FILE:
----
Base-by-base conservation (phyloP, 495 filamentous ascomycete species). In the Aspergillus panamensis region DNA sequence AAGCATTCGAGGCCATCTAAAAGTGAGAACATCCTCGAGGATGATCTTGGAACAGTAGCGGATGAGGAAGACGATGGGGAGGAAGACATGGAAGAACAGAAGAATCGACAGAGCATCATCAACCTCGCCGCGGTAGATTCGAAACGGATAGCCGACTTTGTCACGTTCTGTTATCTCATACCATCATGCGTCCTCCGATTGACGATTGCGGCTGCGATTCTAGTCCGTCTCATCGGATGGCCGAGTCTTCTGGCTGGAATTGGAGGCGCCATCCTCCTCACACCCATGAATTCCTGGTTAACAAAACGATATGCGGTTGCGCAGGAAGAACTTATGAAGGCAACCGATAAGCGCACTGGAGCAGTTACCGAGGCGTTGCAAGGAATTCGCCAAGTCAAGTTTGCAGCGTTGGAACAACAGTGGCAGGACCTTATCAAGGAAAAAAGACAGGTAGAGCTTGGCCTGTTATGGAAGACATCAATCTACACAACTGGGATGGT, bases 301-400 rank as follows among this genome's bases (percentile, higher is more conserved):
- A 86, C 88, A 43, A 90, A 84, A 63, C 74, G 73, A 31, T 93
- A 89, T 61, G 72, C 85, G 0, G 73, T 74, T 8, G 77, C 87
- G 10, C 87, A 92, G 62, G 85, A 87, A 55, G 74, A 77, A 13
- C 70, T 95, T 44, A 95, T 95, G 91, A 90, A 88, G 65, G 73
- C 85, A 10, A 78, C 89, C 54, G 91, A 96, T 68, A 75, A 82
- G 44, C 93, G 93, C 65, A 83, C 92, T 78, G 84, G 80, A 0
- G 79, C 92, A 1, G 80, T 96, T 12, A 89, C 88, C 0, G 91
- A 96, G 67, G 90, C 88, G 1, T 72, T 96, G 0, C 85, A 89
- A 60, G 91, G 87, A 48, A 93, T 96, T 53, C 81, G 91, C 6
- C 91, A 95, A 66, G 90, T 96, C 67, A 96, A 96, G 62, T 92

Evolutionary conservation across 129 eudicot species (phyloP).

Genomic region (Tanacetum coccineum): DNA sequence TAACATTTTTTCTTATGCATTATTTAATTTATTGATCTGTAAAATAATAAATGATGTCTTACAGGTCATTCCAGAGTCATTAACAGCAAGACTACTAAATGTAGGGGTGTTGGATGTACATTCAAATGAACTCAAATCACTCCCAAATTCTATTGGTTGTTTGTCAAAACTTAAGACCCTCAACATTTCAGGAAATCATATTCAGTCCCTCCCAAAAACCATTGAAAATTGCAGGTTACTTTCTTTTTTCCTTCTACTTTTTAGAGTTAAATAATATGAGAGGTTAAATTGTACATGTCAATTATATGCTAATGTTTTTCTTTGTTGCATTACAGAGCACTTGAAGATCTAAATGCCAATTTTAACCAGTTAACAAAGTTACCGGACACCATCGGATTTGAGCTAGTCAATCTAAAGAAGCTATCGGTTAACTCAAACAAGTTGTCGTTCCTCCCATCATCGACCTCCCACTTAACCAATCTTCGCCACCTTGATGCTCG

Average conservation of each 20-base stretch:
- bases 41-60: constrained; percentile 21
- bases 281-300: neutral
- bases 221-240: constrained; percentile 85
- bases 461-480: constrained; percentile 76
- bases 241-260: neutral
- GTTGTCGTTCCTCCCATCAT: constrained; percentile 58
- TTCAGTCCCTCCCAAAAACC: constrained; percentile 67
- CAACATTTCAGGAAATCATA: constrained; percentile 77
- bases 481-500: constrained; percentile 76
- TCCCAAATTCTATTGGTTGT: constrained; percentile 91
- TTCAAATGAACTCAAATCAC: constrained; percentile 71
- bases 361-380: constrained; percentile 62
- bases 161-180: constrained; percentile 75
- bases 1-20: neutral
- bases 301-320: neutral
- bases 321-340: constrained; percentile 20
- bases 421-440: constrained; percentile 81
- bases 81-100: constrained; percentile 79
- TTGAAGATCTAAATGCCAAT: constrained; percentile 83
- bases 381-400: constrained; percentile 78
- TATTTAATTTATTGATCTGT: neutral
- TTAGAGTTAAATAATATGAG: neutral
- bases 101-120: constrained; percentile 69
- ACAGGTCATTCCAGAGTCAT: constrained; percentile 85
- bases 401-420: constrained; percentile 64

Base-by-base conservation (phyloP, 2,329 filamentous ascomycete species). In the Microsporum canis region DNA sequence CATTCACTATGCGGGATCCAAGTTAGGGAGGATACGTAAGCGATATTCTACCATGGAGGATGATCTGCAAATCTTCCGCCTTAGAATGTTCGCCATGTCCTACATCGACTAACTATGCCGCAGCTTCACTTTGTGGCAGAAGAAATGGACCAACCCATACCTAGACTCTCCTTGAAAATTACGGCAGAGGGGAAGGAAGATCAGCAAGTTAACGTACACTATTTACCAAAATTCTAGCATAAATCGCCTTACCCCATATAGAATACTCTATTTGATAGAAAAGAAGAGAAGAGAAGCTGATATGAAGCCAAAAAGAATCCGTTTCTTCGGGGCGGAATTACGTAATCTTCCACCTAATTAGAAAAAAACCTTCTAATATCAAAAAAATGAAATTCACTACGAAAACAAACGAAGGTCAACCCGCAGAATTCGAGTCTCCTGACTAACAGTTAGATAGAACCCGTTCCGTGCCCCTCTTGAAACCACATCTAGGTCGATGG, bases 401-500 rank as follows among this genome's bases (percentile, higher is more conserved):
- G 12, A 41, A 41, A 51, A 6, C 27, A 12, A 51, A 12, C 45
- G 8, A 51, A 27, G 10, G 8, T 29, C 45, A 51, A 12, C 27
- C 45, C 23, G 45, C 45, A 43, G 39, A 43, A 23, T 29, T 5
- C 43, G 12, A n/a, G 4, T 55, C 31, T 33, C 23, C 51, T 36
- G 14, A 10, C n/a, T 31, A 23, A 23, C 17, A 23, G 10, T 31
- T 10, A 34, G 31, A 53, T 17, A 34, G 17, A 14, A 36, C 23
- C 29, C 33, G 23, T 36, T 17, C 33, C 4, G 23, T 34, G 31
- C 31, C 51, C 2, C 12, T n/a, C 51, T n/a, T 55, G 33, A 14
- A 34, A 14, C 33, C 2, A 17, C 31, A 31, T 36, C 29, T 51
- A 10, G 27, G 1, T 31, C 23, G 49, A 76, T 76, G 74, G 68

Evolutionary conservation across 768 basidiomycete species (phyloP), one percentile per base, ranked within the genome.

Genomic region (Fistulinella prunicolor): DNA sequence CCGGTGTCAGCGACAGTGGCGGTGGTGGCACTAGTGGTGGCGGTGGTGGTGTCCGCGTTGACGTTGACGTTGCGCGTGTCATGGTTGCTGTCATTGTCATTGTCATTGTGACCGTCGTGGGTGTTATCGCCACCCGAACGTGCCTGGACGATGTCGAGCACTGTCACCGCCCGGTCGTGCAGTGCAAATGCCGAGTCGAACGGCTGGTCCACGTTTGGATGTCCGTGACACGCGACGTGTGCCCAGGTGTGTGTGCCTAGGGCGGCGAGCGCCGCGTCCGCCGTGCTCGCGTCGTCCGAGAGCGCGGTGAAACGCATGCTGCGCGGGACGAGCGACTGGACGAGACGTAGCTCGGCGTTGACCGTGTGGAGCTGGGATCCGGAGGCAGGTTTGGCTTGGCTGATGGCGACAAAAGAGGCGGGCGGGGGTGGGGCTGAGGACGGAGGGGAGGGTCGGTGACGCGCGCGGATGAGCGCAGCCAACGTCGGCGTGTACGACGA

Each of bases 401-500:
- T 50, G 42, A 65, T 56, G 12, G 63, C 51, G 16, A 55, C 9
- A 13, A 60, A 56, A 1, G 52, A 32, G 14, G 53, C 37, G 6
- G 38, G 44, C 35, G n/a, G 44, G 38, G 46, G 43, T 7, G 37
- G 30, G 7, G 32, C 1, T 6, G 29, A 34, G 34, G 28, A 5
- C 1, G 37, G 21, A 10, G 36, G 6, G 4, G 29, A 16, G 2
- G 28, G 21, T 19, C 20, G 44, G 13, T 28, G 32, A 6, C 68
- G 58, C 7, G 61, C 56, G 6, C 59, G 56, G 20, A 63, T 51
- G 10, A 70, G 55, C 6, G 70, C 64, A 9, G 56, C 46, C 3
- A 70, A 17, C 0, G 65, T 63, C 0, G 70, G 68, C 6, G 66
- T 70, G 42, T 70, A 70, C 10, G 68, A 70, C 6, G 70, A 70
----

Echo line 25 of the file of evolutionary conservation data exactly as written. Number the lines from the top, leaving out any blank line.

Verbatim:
- TTCAAATGAACTCAAATCAC: constrained; percentile 71